Photo books filled with personal images are great for creating physical mementos of vacations and events like birthdays and weddings, but are even great for making recipe books and more. Designing a personal photo book isn't overly hard, either, but of the numerous online photo-book printing services, which should you use?
While Apple has discontinued its photo printing service, the company that it contracted to print all those products has created a MacOS extension called Motif, which you can use to create photo books, calendars, and cards. Alternatively, Shutterfly, Mimeo Photos, Mpix, Fujifilm, Wix, and others have extensions for Apple Photos, which lets you use their services to print a photo book.
Trying to decide between Mixbook and Shutterfly? We've compared both services in a multi-round showdown.
Photo Book Services Ranked
1. AdoramaPix Photo Book (starts at $19.99 for 8"x8" softcover) (4.5 stars) - Read the AdoramaPix Review
2. Shutterfly Photo Book (starts at $15.99 for 7"x9" softcover) (4 stars) -Read the Shutterfly Review
3. Mixbook Photo Book (starts at $9.59 after coupon automatically applied) (4 stars) - Read the Mixbook Review
4. Picaboo Photo Book (3.5 stars) - Read the Picaboo Review
5. Artifact Uprising Photo Book (2.5 stars) - Read the Artifact Uprising Review
6. Motif Photo Book (3 stars) - Read the Motif Review
7. Snapfish Photo Book (2.5 stars) - Read the Snapfish Review
8. Costco Photo Book (2.5 stars) - Read the Costco Photo Review
9. Amazon Prints Photo Book (2.5 stars) - Read the Amazon Prints Review
After testing nine different services this year, we have a new favorite: AdoramaPix not only had the easiest and most comprehensive interface, but the photo book we received was the best-looking of the services we tested. However, at $42 for a 20-page book, it was far more expensive than all the services except one.
If you're looking to save some money, our favorite budget photo book service was Shutterfly. It has a somewhat more cumbersome interface and slightly lower image quality, but cost only $30 for a 20-page book.
Mixbook, which costs the same as Shutterfly, had been our favorite service for the past three years, but this year, it fell to third place. While its software is easier to use than Shutterfly's, its photo quality was not quite up to par this year.
Best Overall: AdoramaPix (4.5/5 stars, Editors' Choice)
While the most expensive of the photo book services we tested, AdoramaPix was our favorite, not just for the gorgeous photo book it produced, but also for the ease and robustness of its software. Good for amateurs and professionals alike, it was easy to use and flexible. It also offered attractive content and a nice level of control.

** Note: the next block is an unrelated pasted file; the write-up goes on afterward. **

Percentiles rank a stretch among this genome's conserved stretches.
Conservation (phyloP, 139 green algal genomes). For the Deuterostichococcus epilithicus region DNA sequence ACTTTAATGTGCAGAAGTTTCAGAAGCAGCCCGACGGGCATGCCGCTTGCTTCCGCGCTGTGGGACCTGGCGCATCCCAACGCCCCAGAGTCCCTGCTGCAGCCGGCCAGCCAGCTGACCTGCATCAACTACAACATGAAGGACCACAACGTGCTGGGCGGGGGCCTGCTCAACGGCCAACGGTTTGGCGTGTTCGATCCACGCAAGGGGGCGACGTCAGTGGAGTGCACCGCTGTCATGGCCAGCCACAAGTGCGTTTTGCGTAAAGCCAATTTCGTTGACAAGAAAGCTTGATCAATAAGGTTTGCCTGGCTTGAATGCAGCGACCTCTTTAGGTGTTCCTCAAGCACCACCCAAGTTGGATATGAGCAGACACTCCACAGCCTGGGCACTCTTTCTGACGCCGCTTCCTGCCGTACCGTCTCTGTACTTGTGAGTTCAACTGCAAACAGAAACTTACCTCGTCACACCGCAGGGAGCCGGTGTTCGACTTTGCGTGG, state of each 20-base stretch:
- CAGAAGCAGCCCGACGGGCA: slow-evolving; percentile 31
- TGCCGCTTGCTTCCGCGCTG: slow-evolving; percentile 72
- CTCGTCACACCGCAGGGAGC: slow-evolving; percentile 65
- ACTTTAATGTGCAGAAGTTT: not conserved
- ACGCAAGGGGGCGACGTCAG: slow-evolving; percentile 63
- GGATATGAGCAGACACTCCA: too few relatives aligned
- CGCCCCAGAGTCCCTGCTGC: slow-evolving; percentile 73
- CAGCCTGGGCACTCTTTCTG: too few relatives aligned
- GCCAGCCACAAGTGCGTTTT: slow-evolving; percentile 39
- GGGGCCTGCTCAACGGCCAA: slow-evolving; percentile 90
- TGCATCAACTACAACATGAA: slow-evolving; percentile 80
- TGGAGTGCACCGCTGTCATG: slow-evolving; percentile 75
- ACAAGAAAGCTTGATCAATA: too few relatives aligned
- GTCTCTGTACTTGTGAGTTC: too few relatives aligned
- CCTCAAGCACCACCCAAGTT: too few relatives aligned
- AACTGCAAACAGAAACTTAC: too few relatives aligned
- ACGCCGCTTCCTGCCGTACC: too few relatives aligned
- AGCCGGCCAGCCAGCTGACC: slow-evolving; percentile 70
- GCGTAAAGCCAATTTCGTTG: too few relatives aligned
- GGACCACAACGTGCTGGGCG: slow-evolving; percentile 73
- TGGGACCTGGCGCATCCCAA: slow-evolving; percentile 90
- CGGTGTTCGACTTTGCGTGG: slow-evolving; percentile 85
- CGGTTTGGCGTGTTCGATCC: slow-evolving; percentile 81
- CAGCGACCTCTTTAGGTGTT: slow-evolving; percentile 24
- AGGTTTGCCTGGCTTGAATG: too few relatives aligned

Best Value: Shutterfly (4/5 stars, Editors' Choice)
Shutterfly is our favorite value option. Its photo book didn't have the superb binding and thick rich-feeling pages of AdoramaPix, but its photo reproduction was very good, and the book was much less expensive. Its book-creating interface is loaded with content and templates you can use to make your projects stand out, but the workflow was not as smooth as with AdoramaPix or Mixbook.
Mixbook (4/5 stars)
In previous years, Mixbook was our top pick, but this year, it fell to third place. It's software is still a favorite for creativity, flexibility and fun, and it produced a very attractive book with generally lively, crisp images. However, Shutterfly did a better job on photo reproduction this year.
Picaboo (3.5/5 stars)
We enjoyed using Picaboo's book-creation software, which has a large library of backgrounds, clip art and fully editable templates. However, the printed photos were more drab than Shutterfly's, and the book itself wasn't as high quality.
Artifact Uprising (2.5/5 stars)
Artifact Uprising's expensive photo books are gorgeous, with professional-quality cloth covers that sport a hand-stamped foil-embossed title, and handsome archival-quality recycled paper. But we weren't impressed with its photo quality or software.
Motif (3/5 stars)